setuptools? I've got an existing project that uses
setup.pythat I currently don't want to upgrade to whatever the latest flavour–of–the–month config format. But I'd like to understand what options I can pass to
setup(...), yet I can't find the docs anywhere.
More DDG-ing found it: https://packaging.python.org/guides/distributing-packages-using-setuptools/#setup-args
Why isn't this documented on the setuptools project anywhere?
req==4(two different, conflicting versions), they’re both considered requirements of the package, and it’s probably up to the installer (
pipor other) to determine the meaning of that declaration. So the way it’s written there is perhaps the best thing you have right now - a list of requirements all of which are mutually exclusive (only one active in a given environment).
setup.cfg. I know about
extras_requirebut ideally I want a way to tell pip that one and only one of the frameworks needs to be installed. (Sorry if it's the wrong place to ask, I posted on r/learnpython but no one responded yet).
yourlib[ray]. If you’ll only ever have the two dependencies, you could nominate one as primary and indicate it as regular dependency and indicate the other as the extra, and if the extra is present, defer to it.
PKGBUILDs... well it's not critical and I'm glad I wasn't missing something obvious!
pyproject.tomlwith a ´[tool.setuptools.setup_cfg_data]` map and/or a multi-line string value of it (with the promise that the multi-line string will be certainly compatible and the map/nested map will approach compatible)
Howdy! I'm far from an expert on packaging and elf binaries, but I wanted to get people's thoughts on issues facing libraries using protobuf - e.g. grpc/grpc#24897, protocolbuffers/protobuf#8291 . The core of the issue appears to be Protobuf's Python library statically links in libprotobuf (https://github.com/protocolbuffers/protobuf/blob/master/python/setup.py#L188-L190) . In turn, when another library like tensorflow or gRPC also links in libprotobuf we get symbol conflicts and pain. To my knowledge this is pretty similar to the numeric stack's situation (e.g. numpy & scipy both use and ship libopenblas) which doesn't have these issues - but importantly instead of relying on static linking they ship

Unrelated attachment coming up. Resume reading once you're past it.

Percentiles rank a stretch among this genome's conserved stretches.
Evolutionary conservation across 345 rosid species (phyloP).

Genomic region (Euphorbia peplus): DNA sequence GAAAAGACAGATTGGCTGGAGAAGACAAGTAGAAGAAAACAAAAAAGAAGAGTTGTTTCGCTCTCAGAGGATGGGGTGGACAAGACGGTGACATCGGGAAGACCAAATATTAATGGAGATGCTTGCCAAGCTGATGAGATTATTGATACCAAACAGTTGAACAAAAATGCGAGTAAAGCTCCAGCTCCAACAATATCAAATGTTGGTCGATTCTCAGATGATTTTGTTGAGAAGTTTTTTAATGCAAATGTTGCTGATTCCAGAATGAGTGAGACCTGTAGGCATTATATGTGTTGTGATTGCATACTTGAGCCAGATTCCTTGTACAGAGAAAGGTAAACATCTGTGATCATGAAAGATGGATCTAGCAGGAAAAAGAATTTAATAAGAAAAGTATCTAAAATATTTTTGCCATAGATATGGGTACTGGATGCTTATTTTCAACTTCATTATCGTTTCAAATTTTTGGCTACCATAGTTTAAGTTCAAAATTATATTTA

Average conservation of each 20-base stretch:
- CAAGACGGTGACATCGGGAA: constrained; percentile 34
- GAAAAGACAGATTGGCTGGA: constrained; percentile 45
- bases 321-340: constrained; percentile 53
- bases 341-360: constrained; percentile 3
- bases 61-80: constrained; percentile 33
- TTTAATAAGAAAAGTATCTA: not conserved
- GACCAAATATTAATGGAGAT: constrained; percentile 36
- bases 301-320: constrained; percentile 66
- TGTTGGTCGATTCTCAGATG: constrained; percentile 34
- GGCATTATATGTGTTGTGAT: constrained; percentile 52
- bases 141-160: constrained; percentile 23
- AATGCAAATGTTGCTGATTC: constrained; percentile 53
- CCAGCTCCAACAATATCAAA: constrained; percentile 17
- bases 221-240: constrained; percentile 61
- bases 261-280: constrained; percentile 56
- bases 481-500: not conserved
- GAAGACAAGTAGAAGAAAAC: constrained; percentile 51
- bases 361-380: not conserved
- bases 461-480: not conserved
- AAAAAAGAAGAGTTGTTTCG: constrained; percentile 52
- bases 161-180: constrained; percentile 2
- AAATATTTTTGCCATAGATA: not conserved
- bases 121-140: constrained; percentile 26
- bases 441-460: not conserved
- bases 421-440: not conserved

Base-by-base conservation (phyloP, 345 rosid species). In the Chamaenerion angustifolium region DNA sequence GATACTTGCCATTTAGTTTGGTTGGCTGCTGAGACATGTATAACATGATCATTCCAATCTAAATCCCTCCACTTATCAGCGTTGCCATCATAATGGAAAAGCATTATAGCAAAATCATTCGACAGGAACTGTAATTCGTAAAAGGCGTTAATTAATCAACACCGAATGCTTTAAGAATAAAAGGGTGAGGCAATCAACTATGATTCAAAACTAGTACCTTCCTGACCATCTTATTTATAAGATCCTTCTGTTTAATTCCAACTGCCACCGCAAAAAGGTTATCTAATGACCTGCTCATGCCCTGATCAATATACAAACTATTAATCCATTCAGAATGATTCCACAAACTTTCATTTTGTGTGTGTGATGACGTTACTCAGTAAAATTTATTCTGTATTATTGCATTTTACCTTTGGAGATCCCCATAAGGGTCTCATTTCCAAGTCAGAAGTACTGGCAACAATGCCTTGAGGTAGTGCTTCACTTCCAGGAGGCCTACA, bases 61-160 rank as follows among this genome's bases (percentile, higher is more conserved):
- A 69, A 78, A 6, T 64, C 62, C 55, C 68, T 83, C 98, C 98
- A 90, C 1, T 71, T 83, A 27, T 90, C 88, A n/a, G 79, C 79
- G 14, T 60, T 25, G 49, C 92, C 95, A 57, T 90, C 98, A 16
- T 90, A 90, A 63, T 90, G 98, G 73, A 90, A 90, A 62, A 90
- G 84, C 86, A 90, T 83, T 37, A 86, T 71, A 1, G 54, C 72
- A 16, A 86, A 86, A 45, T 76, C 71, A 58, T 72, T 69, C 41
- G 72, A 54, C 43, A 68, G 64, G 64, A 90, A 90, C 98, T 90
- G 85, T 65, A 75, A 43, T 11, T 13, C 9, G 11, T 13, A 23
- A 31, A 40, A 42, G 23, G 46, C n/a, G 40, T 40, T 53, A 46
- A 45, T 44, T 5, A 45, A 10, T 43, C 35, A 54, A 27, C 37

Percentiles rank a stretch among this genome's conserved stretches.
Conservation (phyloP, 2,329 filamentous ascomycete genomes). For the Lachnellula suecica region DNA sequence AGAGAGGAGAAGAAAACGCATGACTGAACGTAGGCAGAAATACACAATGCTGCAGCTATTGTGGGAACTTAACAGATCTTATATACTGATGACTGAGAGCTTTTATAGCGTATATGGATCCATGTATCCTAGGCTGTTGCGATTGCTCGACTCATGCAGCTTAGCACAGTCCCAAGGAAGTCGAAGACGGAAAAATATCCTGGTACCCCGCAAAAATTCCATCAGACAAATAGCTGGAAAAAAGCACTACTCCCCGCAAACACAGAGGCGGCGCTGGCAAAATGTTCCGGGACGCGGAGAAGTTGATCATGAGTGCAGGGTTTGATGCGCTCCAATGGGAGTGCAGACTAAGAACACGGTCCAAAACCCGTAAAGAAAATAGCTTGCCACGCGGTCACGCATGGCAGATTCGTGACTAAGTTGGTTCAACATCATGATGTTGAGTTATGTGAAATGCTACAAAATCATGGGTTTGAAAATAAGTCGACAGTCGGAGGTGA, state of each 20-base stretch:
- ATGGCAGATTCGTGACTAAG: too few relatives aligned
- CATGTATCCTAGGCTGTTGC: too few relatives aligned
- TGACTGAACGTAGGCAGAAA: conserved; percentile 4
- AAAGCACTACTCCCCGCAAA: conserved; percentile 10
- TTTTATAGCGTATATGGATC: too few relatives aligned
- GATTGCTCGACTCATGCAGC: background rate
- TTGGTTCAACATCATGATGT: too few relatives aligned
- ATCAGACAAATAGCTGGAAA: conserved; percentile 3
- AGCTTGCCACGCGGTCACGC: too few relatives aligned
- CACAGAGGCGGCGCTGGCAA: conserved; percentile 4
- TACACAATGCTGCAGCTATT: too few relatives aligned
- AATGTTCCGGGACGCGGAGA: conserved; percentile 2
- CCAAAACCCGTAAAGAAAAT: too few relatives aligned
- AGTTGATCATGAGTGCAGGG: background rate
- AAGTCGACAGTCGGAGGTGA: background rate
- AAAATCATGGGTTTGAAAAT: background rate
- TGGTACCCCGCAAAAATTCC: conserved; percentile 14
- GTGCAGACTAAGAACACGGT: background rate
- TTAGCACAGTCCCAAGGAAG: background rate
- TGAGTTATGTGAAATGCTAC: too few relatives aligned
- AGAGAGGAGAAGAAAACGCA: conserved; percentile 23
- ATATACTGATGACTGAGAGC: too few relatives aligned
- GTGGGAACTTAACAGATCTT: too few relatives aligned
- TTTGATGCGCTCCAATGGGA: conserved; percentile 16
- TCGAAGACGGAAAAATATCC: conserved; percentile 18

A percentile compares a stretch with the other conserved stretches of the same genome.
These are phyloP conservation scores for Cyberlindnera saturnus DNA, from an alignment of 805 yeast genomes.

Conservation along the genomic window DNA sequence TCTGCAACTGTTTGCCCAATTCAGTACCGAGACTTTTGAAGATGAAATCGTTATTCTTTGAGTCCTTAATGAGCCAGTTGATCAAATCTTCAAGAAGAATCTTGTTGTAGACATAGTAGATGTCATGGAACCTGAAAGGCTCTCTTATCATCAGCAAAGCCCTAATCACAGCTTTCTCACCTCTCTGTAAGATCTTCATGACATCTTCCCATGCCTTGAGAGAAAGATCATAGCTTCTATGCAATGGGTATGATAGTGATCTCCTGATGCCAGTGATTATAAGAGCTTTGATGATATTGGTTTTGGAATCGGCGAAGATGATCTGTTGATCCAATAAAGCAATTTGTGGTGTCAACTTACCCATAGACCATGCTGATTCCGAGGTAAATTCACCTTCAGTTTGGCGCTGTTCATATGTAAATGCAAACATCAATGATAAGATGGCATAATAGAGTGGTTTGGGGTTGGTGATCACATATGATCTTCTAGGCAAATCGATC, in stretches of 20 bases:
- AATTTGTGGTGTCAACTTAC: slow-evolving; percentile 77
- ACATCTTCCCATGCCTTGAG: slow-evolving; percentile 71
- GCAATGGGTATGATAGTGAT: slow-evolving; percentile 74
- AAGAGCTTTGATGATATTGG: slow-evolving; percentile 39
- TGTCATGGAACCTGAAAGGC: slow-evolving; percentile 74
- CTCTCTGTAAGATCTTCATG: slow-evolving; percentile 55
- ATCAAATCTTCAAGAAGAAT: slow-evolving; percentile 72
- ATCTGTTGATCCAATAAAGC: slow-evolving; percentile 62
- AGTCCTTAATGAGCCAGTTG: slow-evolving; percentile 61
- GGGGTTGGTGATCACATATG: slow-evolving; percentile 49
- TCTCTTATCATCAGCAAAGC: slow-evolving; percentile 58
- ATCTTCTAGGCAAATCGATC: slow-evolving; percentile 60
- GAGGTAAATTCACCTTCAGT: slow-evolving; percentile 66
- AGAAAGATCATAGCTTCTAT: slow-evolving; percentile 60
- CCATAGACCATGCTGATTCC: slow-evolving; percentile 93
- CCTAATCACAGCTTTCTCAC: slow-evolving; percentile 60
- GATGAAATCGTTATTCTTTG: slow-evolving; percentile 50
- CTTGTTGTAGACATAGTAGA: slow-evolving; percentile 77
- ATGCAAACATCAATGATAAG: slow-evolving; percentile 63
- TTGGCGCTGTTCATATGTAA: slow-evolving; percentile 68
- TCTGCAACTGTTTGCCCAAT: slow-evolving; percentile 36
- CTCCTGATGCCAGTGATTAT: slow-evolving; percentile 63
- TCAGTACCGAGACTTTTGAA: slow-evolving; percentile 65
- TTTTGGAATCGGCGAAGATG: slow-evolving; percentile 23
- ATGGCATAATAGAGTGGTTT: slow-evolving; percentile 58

.so files patched up with
What would your suggestions be here as folks that are more expert in packaging? Is the numpy way the blessed way?
Thanks so much!
setuptools.setup_cfg_data, I’m not sure the context, but I think you’re asking about supporting
pyproject.tomlas another format to solicit config for setuptools. I’m not opposed to supporting
pyproject.toml, but I’d really like not to have too many ways to do a thing… and
setup.cfgis just now reaching maturity. I’d definitely like to avoid
setup_cfgin the name. It should be meaningful keys like
Hiya, I have a setup.py that is currently using setuptools to build a C++ python extension (which in-turn is part of a conda recipe). I'd need to ship some C++ header files with this package, but I can't seem to get it to work. I have added the headers into my setup, like this:
from setuptools import setup setup(..., headers=[str(fn) for fn in Path("include").glob("**/*") if fn.is_file()])
However, when I install the package using
python setup.py install it creates an egg file without installing these headers.
I've read on various forums how to install a package that includes headers but nothing that I have tried works. For example, I've tried adding
recursive-include include *.hpp to MANIFEST.in but this makes no difference to what gets installed. I've also tried using
distutils.core.setup instead of
setuptools.setup but then my pybind11 extension does not build. I've tried using
pip install . but then my data_files not longer get packaged and my unit-tests failed.
The setuptools documenting is a bit sparse when it comes to packaging headers files and a lot of the information in online forums is very old. I can see that setuptools does have a
install_headers command, can someone point me to a example of how this works?
headersdirective. I’d suggest to look into the distutils/setuptools source to see what it uses that value for.